When you think of “personalized,” you probably think “unique,” “special,” and “just for me.” For the most part, we personalize as much of our lives as possible. We stock our cabinets and fridges with food based on our dietary needs and what we enjoy eating. We pick apps for our phones based on what we need to do in our daily lives and what we enjoy doing (e.g., banking or launching cartoon birds with a slingshot).
Feeling confused about personalized learning? Not sure what it means, what it looks like, how to implement or support it? You’ve come to the right place. We hope to answer your questions through our #plearning infographic series. In part one #plearning#makeithappen (below) we’ll arm you with a definition for personalized learning, examples of what it might look like in the classroom and concrete strategies and resources to support the personalized classroom. In part two #plearningframework (coming soon!), we will offer a tangible framework to make personalized learning happen in your classroom. Parts three #makeplearninghappen and four #plearning#itsateameffort will offer insight into implementation and stakeholder support, respectively.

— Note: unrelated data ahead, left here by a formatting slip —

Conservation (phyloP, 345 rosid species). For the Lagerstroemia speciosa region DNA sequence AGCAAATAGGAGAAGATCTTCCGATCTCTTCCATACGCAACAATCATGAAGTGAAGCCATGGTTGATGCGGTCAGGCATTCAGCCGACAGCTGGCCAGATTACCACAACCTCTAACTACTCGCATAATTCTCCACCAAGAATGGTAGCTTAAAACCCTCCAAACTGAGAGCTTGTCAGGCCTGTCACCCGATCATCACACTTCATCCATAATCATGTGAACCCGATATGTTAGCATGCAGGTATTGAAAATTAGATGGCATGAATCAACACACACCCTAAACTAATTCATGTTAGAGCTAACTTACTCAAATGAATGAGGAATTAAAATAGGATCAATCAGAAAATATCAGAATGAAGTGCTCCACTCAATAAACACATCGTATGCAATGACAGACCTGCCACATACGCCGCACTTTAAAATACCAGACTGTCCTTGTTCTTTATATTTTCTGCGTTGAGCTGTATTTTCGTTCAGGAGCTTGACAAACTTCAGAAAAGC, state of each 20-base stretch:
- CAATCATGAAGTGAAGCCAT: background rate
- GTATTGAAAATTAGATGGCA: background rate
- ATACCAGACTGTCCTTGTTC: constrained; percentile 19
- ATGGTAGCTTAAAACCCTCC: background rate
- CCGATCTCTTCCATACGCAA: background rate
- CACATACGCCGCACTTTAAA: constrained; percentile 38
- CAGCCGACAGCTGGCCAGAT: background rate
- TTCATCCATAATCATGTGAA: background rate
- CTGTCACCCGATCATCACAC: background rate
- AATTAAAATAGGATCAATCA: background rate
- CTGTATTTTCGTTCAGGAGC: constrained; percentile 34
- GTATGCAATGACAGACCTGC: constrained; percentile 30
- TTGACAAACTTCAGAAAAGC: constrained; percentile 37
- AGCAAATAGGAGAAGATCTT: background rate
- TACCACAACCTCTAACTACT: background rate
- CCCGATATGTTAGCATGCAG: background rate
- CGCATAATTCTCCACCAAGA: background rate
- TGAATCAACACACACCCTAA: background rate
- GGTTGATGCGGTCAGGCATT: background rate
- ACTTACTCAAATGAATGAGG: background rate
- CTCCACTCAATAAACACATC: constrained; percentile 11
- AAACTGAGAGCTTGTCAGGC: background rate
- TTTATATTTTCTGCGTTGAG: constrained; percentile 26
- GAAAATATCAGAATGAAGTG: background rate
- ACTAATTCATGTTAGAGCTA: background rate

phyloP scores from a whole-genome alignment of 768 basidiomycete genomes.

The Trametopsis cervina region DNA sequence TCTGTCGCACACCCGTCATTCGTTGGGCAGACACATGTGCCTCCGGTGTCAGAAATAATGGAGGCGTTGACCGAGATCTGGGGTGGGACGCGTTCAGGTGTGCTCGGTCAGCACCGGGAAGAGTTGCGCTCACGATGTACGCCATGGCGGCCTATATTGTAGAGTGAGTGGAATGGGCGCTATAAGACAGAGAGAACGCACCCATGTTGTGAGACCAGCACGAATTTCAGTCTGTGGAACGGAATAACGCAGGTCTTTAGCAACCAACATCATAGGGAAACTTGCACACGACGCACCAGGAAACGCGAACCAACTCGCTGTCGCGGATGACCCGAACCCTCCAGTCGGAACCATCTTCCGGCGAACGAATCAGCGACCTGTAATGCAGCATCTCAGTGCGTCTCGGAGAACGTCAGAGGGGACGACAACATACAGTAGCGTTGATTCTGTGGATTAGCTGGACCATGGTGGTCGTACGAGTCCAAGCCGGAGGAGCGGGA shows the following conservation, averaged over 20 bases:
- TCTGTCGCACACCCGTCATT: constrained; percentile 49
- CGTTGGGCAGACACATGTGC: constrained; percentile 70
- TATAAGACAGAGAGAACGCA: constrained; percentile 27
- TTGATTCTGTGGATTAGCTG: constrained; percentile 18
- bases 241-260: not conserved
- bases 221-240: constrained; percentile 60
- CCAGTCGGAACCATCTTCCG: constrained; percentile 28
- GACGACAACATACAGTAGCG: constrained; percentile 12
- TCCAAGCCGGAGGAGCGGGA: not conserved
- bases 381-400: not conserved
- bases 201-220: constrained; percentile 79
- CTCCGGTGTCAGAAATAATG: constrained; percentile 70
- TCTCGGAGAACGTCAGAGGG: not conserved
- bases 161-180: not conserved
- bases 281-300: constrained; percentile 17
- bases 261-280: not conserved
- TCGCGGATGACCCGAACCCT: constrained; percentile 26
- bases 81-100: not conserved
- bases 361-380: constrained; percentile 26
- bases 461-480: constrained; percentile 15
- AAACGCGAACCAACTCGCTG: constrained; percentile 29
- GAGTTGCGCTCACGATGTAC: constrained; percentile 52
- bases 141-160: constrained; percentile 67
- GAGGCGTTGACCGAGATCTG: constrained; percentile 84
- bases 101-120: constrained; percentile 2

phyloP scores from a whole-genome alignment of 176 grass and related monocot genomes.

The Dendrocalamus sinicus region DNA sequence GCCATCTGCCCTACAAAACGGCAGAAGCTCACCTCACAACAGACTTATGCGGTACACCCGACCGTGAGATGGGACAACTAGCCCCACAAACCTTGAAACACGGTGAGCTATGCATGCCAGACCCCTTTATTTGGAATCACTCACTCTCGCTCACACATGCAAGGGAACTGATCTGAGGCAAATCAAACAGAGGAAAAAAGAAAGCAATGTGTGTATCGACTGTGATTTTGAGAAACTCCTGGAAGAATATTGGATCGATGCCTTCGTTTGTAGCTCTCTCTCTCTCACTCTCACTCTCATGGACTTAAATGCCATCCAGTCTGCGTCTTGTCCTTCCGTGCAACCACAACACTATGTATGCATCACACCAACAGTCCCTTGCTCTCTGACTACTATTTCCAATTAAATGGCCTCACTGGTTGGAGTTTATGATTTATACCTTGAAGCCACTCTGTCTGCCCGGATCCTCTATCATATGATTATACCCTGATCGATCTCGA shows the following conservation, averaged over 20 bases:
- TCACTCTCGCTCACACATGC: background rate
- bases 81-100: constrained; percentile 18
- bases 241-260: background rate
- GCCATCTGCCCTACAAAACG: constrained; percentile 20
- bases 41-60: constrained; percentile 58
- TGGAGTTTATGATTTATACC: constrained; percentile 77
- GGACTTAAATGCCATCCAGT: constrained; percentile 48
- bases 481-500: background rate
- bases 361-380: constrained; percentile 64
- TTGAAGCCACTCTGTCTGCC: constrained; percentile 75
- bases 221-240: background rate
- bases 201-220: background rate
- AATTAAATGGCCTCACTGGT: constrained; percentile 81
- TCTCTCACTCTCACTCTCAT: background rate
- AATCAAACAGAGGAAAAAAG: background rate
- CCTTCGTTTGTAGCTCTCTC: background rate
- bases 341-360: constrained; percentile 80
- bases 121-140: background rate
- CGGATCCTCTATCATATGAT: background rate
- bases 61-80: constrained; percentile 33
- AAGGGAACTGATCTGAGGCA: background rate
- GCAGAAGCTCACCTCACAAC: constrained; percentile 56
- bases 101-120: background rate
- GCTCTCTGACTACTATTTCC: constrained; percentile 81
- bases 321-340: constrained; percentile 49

Subscribe to the blog to get your free copy of our Personalized Learning Playbook. A Playbook that will help you make the case for personalized learning, and reflect on the important elements to take in consideration.
The goal of the Race to the Top District competition is to foster personalizing learning environments in schools serving under-resourced students. As a result, for many students, the classroom next year will look very different from the way it does now. When schools across the country open their doors in Fall 2013, thousands of students find themselves in a new type of classroom-a Blended Classroom. They will have all sorts of questions: “What are all of these laptops doing here?” “How exactly will you ‘blend’ our learning?” “What do you mean our lessons will be on the computer?”